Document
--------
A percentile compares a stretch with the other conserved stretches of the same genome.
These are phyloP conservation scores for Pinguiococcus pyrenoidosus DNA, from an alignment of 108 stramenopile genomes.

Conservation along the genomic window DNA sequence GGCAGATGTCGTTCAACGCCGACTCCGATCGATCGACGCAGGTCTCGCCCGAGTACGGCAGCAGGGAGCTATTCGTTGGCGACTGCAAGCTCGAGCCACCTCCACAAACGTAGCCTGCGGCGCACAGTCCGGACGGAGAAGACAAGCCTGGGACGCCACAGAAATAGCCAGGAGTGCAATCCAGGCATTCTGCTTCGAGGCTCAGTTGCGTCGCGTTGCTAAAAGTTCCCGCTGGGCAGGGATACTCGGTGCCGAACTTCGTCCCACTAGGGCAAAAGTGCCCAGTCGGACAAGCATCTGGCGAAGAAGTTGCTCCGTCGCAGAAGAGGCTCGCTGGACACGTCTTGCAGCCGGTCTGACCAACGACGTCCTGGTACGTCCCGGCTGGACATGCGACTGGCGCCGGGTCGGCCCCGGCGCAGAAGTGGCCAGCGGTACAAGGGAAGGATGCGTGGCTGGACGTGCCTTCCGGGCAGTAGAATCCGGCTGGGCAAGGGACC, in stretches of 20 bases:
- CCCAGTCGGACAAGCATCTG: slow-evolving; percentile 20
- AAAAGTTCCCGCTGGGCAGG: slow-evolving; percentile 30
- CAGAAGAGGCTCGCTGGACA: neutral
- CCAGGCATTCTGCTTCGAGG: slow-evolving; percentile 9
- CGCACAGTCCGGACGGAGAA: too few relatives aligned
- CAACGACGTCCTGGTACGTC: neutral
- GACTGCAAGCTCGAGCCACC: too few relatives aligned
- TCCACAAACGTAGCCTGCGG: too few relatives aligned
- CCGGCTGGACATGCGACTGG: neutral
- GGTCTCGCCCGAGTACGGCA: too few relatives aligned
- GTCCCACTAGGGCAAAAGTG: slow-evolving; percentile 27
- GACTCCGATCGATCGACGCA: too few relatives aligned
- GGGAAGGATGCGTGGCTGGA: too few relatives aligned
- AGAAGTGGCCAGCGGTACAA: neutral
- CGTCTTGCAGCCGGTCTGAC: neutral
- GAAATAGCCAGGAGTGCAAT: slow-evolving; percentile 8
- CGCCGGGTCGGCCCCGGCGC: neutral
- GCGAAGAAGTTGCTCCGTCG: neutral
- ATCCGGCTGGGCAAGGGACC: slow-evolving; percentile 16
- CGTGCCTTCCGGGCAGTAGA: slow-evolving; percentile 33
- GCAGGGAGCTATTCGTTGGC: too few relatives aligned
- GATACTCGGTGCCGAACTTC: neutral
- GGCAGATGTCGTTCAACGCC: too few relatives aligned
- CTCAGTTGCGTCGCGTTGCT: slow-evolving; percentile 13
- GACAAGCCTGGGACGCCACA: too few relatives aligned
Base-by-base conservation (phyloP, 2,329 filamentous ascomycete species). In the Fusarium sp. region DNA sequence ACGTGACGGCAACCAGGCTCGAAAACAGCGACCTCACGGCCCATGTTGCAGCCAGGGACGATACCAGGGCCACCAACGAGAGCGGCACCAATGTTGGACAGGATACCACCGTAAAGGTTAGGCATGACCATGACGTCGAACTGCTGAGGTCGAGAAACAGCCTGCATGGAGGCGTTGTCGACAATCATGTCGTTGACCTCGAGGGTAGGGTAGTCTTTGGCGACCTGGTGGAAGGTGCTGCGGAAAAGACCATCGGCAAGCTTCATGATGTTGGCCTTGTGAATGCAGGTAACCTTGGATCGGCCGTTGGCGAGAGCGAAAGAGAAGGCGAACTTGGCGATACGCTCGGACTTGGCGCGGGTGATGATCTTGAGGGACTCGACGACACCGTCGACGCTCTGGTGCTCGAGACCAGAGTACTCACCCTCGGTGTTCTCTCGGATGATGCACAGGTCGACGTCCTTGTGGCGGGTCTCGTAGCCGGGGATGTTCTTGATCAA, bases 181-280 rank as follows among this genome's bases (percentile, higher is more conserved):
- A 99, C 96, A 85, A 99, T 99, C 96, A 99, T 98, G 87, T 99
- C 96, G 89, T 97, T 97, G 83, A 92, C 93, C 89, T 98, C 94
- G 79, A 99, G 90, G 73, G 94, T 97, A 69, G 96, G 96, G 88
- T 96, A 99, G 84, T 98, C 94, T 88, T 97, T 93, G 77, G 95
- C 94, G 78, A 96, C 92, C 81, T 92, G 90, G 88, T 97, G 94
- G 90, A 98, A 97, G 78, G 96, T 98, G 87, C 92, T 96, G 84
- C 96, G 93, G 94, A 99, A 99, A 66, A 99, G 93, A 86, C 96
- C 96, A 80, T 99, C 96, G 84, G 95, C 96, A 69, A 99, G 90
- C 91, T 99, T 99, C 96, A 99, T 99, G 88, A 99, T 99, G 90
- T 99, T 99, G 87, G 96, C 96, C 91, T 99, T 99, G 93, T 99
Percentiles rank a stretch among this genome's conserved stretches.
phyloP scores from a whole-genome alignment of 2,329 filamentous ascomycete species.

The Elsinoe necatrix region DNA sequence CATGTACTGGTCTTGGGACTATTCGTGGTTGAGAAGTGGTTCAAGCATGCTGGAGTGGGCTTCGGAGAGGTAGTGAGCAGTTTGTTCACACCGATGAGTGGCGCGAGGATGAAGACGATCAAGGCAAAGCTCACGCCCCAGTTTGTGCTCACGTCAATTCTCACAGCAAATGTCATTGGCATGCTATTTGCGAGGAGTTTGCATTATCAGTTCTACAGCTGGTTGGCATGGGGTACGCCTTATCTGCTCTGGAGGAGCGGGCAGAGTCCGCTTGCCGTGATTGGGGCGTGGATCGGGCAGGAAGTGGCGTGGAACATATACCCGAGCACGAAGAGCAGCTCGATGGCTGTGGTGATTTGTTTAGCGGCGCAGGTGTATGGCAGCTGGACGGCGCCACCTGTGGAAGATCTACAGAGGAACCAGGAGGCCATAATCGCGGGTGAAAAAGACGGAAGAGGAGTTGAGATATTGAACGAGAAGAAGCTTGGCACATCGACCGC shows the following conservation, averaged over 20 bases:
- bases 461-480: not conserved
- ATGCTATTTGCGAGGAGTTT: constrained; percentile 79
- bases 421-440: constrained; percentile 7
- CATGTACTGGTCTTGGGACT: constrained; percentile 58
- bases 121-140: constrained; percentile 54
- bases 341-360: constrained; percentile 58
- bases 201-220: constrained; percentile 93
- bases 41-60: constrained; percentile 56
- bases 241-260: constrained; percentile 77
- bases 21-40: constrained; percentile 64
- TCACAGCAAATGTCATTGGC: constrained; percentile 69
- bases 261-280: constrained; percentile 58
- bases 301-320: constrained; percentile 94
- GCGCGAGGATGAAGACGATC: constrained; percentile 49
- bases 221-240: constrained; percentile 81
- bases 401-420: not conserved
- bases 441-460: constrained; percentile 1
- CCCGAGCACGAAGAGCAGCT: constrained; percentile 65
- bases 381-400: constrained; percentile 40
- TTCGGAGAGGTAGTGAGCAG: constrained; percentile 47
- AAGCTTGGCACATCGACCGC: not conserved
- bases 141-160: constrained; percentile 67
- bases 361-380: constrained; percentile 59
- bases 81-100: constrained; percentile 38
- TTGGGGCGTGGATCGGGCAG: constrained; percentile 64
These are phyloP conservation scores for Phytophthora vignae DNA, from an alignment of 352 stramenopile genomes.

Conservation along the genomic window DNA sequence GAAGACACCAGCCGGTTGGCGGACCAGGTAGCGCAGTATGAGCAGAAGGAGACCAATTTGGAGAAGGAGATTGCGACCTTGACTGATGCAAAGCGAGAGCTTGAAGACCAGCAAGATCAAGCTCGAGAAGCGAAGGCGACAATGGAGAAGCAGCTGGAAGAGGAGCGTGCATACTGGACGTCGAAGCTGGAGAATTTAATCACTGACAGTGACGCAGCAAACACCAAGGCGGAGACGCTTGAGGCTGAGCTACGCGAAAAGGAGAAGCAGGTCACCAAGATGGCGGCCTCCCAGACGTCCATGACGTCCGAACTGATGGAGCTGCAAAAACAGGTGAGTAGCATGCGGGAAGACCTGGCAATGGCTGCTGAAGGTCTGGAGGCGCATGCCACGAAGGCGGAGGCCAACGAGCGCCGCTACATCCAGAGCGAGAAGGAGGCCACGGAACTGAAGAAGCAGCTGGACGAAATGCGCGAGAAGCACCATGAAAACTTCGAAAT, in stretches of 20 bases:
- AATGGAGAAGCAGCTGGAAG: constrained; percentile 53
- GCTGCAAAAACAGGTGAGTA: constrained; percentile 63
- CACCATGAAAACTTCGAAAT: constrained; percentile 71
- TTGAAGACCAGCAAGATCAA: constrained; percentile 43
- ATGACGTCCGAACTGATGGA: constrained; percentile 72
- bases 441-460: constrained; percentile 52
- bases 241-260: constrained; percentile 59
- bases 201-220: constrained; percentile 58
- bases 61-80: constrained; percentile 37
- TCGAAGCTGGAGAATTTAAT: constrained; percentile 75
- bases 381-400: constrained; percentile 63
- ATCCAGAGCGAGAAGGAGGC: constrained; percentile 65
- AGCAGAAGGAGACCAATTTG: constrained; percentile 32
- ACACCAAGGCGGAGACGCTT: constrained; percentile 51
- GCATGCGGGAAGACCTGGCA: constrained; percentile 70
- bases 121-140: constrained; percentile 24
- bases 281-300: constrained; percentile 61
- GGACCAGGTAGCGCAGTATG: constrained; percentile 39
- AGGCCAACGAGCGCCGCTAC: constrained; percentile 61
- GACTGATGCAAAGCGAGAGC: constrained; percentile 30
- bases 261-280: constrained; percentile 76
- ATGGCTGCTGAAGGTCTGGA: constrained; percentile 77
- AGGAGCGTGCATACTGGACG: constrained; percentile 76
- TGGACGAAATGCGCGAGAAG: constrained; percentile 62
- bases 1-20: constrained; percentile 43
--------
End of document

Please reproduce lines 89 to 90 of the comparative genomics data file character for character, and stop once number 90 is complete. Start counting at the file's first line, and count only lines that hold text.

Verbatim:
- GACTGATGCAAAGCGAGAGC: constrained; percentile 30
- bases 261-280: constrained; percentile 76